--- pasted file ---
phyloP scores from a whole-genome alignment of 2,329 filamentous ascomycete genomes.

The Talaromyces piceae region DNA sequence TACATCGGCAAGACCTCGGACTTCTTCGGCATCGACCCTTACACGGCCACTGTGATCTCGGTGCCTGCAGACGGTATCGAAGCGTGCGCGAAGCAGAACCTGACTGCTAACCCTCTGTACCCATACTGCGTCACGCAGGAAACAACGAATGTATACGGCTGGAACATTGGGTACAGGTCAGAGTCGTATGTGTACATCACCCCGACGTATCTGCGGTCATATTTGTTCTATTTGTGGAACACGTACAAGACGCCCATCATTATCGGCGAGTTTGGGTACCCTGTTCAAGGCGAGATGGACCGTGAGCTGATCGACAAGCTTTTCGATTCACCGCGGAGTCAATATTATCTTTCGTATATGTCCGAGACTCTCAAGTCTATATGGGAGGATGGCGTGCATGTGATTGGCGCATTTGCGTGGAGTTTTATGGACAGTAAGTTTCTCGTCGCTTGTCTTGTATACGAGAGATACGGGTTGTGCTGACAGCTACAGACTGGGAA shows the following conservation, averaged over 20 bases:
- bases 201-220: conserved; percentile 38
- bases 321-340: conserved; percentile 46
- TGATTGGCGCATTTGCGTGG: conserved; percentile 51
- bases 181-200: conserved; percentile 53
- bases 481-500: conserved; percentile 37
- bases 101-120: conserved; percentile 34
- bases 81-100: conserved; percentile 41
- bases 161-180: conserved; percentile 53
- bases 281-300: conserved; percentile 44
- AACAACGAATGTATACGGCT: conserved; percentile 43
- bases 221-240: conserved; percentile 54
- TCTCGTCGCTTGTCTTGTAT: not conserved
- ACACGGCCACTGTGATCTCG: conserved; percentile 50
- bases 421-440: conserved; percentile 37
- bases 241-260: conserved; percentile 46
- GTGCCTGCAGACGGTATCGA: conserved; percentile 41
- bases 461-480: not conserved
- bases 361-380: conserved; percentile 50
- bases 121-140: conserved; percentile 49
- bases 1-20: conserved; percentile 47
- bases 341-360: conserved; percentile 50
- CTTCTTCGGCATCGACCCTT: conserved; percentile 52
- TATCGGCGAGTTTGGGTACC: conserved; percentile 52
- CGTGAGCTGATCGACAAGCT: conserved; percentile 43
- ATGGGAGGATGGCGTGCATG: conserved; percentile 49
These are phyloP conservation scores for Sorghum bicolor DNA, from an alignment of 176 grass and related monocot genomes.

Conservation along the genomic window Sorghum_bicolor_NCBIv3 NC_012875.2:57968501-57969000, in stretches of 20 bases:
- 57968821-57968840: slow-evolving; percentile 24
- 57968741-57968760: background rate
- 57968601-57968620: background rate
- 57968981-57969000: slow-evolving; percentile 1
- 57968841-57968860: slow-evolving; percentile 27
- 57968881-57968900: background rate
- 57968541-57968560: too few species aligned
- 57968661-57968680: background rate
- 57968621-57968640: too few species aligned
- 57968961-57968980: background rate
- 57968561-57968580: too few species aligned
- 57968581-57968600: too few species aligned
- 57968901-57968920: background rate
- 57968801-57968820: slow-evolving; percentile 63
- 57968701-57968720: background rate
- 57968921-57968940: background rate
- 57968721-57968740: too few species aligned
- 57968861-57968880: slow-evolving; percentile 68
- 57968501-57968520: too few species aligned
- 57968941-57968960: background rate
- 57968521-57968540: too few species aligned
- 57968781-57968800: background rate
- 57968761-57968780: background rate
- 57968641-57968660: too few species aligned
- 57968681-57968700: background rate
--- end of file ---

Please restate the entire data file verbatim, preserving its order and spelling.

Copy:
phyloP scores from a whole-genome alignment of 2,329 filamentous ascomycete genomes.

The Talaromyces piceae region DNA sequence TACATCGGCAAGACCTCGGACTTCTTCGGCATCGACCCTTACACGGCCACTGTGATCTCGGTGCCTGCAGACGGTATCGAAGCGTGCGCGAAGCAGAACCTGACTGCTAACCCTCTGTACCCATACTGCGTCACGCAGGAAACAACGAATGTATACGGCTGGAACATTGGGTACAGGTCAGAGTCGTATGTGTACATCACCCCGACGTATCTGCGGTCATATTTGTTCTATTTGTGGAACACGTACAAGACGCCCATCATTATCGGCGAGTTTGGGTACCCTGTTCAAGGCGAGATGGACCGTGAGCTGATCGACAAGCTTTTCGATTCACCGCGGAGTCAATATTATCTTTCGTATATGTCCGAGACTCTCAAGTCTATATGGGAGGATGGCGTGCATGTGATTGGCGCATTTGCGTGGAGTTTTATGGACAGTAAGTTTCTCGTCGCTTGTCTTGTATACGAGAGATACGGGTTGTGCTGACAGCTACAGACTGGGAA shows the following conservation, averaged over 20 bases:
- bases 201-220: conserved; percentile 38
- bases 321-340: conserved; percentile 46
- TGATTGGCGCATTTGCGTGG: conserved; percentile 51
- bases 181-200: conserved; percentile 53
- bases 481-500: conserved; percentile 37
- bases 101-120: conserved; percentile 34
- bases 81-100: conserved; percentile 41
- bases 161-180: conserved; percentile 53
- bases 281-300: conserved; percentile 44
- AACAACGAATGTATACGGCT: conserved; percentile 43
- bases 221-240: conserved; percentile 54
- TCTCGTCGCTTGTCTTGTAT: not conserved
- ACACGGCCACTGTGATCTCG: conserved; percentile 50
- bases 421-440: conserved; percentile 37
- bases 241-260: conserved; percentile 46
- GTGCCTGCAGACGGTATCGA: conserved; percentile 41
- bases 461-480: not conserved
- bases 361-380: conserved; percentile 50
- bases 121-140: conserved; percentile 49
- bases 1-20: conserved; percentile 47
- bases 341-360: conserved; percentile 50
- CTTCTTCGGCATCGACCCTT: conserved; percentile 52
- TATCGGCGAGTTTGGGTACC: conserved; percentile 52
- CGTGAGCTGATCGACAAGCT: conserved; percentile 43
- ATGGGAGGATGGCGTGCATG: conserved; percentile 49
These are phyloP conservation scores for Sorghum bicolor DNA, from an alignment of 176 grass and related monocot genomes.

Conservation along the genomic window Sorghum_bicolor_NCBIv3 NC_012875.2:57968501-57969000, in stretches of 20 bases:
- 57968821-57968840: slow-evolving; percentile 24
- 57968741-57968760: background rate
- 57968601-57968620: background rate
- 57968981-57969000: slow-evolving; percentile 1
- 57968841-57968860: slow-evolving; percentile 27
- 57968881-57968900: background rate
- 57968541-57968560: too few species aligned
- 57968661-57968680: background rate
- 57968621-57968640: too few species aligned
- 57968961-57968980: background rate
- 57968561-57968580: too few species aligned
- 57968581-57968600: too few species aligned
- 57968901-57968920: background rate
- 57968801-57968820: slow-evolving; percentile 63
- 57968701-57968720: background rate
- 57968921-57968940: background rate
- 57968721-57968740: too few species aligned
- 57968861-57968880: slow-evolving; percentile 68
- 57968501-57968520: too few species aligned
- 57968941-57968960: background rate
- 57968521-57968540: too few species aligned
- 57968781-57968800: background rate
- 57968761-57968780: background rate
- 57968641-57968660: too few species aligned
- 57968681-57968700: background rate